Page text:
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This Article examines the relationship between judicial review and presidential non-enforcement of statutory law. Defenders of non-enforcement regularly argue that the justification for judicial review that prevailed at the time of the founding also justifies the president in declining to enforce unconstitutional laws. The argument is unsound. This Article shows that there is essentially no historical evidence, from ratification through the first decade under the Constitution, in support of a non-enforcement power. It also shows that the framers repeatedly made statements inconsistent with the supposition that the president could refuse to enforce laws he deemed unconstitutional. In contrast, during this same period the historical record contains hundreds of discussions of judicial review. The Article then advances an explanation of why there was considerable support for judicial review but none for non-enforcement. Judicial review followed from what that generation called “expounding” the law, which meant explaining it. A court was supposed to explain the law in the course of deciding a case. Explaining the law involved examining all potentially relevant legal rules and showing how they fit together to deductively justify the judgment reached. In that context, if a statute could not be reconciled with the constitution, it would not be given effect. Since the president neither decided cases nor expounded the law, he did not enjoy a power of non-enforcement parallel to the power of judicial review.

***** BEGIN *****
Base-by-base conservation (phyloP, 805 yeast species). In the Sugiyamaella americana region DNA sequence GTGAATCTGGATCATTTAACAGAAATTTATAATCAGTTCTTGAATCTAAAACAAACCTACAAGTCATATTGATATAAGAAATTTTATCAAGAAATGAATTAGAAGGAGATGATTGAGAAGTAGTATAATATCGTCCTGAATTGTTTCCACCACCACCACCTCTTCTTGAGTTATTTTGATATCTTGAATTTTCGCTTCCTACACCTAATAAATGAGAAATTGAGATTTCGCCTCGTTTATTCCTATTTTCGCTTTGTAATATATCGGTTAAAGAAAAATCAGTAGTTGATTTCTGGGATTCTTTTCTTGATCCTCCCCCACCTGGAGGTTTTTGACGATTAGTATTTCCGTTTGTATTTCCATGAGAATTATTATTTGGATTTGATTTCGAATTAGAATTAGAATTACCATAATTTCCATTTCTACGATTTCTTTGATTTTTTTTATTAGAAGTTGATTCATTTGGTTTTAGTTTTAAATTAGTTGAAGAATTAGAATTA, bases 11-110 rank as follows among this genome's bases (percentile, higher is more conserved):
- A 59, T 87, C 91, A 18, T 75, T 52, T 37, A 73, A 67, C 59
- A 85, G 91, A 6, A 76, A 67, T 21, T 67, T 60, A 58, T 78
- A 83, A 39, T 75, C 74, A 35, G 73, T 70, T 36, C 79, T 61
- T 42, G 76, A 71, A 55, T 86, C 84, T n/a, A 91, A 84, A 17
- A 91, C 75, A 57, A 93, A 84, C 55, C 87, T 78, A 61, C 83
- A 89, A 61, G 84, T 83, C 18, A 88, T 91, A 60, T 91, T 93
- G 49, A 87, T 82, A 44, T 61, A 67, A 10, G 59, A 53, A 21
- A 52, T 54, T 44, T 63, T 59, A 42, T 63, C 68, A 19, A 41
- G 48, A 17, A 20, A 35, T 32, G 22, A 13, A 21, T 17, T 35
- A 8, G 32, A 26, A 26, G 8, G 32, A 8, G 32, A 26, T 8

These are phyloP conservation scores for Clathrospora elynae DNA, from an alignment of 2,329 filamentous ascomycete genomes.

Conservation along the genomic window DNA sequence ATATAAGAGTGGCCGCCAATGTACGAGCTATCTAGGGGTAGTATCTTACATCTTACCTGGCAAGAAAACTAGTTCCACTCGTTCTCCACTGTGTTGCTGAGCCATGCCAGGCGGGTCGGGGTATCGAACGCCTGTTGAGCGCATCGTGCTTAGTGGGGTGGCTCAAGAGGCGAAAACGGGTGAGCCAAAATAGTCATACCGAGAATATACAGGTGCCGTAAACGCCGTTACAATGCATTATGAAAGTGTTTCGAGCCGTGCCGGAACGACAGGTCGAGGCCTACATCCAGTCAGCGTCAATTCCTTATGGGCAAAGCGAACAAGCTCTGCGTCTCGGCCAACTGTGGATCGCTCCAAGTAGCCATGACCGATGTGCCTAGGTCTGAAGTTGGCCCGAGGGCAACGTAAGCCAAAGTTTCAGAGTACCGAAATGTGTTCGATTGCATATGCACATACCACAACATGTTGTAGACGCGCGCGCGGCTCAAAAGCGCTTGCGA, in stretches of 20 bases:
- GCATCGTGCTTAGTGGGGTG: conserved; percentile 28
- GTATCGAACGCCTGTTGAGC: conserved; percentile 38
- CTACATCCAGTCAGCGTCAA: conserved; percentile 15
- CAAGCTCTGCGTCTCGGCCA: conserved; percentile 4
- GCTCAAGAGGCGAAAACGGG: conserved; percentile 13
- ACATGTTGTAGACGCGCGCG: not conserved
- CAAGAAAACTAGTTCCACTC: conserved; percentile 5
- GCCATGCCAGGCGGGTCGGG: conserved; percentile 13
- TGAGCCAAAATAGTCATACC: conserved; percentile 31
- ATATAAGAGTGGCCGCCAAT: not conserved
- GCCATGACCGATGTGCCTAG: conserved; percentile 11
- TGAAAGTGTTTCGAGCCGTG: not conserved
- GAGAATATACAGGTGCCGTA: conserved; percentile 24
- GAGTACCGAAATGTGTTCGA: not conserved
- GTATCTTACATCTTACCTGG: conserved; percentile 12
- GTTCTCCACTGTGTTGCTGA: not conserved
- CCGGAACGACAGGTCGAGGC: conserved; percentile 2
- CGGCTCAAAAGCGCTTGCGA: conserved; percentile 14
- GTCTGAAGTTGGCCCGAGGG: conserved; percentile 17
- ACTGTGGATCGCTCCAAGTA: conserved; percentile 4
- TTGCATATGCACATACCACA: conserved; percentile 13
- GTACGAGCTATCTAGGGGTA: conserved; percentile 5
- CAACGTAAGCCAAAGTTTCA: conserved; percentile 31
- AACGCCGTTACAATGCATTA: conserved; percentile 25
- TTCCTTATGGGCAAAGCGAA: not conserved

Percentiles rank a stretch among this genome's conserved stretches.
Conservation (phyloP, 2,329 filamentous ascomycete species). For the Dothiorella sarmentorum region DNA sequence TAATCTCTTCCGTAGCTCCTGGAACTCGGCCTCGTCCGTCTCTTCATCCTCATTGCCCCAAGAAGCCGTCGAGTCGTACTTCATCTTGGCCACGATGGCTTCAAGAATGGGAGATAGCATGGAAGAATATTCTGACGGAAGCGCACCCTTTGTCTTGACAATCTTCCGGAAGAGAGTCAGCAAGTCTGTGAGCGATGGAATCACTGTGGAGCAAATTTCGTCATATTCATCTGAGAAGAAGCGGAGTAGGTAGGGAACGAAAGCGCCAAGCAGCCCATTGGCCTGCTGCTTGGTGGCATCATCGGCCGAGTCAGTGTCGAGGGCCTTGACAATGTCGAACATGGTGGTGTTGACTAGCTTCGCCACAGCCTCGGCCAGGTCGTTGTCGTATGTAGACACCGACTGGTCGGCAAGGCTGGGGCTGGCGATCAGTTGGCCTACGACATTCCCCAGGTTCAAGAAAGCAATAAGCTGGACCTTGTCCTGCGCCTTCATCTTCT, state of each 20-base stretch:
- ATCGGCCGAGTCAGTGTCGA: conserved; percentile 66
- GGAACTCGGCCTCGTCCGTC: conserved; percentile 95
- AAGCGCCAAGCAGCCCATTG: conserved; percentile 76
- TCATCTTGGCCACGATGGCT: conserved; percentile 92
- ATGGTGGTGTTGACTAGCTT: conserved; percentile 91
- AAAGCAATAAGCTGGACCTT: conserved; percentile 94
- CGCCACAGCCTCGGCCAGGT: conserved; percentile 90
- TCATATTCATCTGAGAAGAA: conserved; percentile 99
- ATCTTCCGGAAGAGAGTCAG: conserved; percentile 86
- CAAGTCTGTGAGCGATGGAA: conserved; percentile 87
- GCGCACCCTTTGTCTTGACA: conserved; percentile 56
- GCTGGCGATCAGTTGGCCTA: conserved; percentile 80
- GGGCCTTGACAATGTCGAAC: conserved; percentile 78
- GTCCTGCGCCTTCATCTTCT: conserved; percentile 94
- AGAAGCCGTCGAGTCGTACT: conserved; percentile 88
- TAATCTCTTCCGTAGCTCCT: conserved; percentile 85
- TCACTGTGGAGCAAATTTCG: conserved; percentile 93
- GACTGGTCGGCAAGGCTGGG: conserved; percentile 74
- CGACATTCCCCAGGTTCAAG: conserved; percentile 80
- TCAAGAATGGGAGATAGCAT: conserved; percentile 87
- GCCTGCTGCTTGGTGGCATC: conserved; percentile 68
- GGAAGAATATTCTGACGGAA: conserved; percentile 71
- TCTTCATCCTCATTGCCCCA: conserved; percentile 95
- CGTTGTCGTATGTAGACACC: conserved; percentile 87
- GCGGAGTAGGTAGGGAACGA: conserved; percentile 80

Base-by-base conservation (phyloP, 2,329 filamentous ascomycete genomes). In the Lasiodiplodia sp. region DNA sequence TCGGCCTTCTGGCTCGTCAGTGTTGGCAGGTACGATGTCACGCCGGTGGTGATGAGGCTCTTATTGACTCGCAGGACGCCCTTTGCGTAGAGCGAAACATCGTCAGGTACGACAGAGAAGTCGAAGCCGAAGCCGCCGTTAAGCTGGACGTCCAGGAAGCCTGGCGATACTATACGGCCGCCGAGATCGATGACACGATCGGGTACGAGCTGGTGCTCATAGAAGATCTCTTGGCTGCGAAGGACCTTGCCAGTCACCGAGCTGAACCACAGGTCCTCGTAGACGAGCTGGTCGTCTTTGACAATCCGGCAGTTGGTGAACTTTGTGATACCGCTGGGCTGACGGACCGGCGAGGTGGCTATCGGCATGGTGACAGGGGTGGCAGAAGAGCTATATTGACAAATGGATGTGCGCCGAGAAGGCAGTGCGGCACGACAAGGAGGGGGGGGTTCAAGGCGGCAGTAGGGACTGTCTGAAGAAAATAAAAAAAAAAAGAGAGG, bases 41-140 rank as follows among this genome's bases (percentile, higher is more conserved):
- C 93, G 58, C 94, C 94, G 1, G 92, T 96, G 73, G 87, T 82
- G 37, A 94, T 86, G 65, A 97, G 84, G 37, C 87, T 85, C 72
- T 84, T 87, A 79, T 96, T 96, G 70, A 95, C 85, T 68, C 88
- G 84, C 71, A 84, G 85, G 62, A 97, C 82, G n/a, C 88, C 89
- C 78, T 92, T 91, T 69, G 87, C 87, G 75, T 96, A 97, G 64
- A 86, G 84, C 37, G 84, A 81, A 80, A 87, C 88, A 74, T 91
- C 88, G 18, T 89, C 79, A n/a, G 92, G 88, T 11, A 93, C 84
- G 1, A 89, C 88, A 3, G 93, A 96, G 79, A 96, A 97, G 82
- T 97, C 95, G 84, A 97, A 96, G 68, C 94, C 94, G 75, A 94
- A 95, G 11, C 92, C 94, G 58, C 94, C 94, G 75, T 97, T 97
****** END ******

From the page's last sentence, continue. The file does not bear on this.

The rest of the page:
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University of Pennsylvania Journal of Constitutional Law

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